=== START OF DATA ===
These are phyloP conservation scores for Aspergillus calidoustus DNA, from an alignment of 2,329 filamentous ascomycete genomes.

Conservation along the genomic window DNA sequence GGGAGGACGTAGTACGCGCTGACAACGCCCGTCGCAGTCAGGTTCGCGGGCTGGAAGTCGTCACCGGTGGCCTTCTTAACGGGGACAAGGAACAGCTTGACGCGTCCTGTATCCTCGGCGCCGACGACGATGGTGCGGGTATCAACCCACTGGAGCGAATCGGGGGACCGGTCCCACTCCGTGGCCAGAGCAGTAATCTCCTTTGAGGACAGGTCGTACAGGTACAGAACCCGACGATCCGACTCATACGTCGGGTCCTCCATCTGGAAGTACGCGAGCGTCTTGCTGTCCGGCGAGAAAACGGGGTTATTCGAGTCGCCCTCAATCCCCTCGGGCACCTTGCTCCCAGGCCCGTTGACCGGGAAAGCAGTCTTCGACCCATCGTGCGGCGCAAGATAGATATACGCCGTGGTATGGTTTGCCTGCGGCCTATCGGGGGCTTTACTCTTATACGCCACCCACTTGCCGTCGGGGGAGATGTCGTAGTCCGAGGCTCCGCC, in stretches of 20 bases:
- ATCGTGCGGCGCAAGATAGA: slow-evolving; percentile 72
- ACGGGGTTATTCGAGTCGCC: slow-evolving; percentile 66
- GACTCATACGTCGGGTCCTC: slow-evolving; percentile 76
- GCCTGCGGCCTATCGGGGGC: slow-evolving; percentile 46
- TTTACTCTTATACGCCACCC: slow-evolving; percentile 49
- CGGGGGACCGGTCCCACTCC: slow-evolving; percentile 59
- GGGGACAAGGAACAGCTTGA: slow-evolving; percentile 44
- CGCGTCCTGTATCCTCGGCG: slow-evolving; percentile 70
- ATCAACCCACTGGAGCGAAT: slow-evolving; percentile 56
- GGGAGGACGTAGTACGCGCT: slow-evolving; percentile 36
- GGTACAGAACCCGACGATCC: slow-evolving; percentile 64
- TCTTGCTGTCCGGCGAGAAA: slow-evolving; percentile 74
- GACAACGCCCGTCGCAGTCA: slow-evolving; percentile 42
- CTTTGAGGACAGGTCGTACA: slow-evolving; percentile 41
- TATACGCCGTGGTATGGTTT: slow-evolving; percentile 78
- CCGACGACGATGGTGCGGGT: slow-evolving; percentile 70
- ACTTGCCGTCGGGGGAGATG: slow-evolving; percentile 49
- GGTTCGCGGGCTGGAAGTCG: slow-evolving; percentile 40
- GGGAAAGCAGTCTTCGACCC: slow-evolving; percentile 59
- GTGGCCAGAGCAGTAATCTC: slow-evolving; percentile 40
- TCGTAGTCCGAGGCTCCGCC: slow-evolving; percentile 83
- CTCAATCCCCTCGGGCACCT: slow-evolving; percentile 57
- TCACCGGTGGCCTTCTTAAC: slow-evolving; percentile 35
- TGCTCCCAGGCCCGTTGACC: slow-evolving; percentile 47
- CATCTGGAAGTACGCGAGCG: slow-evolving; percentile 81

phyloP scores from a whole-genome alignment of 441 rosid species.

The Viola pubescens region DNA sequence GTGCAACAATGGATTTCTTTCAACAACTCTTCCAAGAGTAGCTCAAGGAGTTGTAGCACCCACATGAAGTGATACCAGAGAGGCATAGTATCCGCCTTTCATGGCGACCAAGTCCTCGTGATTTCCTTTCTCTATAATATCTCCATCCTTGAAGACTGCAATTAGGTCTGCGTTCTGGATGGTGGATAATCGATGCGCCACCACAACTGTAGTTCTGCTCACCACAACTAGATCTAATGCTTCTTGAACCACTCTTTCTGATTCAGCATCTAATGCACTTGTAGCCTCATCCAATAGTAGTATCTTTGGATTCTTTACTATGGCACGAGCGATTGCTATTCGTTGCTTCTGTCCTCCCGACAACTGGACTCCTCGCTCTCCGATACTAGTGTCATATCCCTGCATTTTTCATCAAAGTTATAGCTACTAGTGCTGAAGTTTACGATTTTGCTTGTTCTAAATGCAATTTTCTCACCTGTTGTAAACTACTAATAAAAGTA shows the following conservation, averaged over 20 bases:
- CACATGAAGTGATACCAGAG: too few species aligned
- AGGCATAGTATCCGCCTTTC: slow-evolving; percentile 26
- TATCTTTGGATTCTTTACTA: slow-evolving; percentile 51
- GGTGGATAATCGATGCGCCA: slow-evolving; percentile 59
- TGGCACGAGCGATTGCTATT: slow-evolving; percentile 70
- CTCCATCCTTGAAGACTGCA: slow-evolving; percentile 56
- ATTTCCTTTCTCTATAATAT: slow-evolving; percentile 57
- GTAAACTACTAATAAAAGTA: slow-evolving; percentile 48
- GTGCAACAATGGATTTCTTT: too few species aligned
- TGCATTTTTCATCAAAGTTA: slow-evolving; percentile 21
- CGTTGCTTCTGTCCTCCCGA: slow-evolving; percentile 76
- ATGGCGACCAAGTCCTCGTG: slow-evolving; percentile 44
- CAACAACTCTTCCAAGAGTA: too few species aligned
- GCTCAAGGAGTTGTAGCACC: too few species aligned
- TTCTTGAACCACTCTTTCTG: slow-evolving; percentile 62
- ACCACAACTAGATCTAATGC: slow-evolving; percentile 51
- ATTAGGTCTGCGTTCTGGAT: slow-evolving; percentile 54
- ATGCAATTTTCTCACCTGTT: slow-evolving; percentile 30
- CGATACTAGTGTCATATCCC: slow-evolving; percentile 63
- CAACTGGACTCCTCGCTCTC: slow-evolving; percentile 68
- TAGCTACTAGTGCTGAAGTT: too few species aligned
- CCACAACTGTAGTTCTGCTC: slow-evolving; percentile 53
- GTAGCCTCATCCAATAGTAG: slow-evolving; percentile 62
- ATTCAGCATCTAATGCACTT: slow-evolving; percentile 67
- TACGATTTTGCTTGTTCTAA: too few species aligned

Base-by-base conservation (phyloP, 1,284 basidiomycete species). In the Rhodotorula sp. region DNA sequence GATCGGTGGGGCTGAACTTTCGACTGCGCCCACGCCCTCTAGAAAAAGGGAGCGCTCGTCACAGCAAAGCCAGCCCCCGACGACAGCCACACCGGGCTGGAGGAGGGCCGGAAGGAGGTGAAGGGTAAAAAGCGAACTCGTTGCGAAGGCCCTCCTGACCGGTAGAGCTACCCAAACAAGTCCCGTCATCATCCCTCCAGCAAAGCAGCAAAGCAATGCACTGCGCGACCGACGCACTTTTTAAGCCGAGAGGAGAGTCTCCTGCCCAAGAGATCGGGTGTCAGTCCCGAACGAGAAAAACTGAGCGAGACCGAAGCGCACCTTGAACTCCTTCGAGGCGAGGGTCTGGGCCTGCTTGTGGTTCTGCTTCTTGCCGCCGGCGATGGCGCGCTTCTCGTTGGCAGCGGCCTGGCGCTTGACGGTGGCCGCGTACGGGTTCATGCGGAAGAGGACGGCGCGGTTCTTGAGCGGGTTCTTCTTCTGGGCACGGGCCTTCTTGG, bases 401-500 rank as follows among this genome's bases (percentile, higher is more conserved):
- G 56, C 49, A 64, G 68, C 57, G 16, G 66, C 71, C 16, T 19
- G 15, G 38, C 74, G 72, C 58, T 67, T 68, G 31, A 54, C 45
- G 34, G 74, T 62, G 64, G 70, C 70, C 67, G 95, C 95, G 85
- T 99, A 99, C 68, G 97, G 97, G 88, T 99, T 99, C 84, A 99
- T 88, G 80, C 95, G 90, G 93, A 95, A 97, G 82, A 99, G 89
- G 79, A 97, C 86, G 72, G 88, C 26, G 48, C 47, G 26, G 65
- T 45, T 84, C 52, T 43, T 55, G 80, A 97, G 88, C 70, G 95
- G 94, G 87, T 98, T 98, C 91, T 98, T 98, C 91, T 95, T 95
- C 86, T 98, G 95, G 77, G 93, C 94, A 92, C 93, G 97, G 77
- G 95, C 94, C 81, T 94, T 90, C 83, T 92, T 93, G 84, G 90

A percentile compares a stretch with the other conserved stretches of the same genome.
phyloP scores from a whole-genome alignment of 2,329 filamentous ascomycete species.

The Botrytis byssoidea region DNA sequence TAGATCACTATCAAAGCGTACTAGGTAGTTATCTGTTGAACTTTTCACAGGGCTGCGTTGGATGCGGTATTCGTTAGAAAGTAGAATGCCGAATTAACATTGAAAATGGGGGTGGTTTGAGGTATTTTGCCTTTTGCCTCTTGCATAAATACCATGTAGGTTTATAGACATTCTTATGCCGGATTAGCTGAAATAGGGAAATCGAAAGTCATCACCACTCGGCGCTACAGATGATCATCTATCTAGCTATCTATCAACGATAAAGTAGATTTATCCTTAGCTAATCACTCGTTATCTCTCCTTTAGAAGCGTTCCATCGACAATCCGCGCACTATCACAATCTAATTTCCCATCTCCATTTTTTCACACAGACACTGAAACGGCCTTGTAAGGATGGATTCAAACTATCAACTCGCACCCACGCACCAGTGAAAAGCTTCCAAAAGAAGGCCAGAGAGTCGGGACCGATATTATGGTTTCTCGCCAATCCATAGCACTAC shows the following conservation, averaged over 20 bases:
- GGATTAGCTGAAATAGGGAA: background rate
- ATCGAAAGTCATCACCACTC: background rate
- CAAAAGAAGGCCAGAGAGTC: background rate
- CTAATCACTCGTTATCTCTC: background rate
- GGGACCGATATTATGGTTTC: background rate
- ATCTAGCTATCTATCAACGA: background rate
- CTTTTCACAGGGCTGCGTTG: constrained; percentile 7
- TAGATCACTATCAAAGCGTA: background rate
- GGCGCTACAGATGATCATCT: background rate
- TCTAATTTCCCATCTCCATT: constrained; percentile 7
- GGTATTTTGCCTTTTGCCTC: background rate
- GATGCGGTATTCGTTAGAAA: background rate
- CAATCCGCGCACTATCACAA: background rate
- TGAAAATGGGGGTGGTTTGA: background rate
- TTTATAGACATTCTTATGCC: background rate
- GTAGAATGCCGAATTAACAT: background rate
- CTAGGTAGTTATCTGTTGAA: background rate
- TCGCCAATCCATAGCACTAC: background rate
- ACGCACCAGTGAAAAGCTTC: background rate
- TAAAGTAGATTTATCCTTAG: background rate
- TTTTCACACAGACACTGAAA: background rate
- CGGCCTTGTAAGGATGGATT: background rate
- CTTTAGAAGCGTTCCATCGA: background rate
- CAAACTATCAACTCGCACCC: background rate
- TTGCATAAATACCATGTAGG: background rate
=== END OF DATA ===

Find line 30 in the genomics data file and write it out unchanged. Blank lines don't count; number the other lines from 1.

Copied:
- CACATGAAGTGATACCAGAG: too few species aligned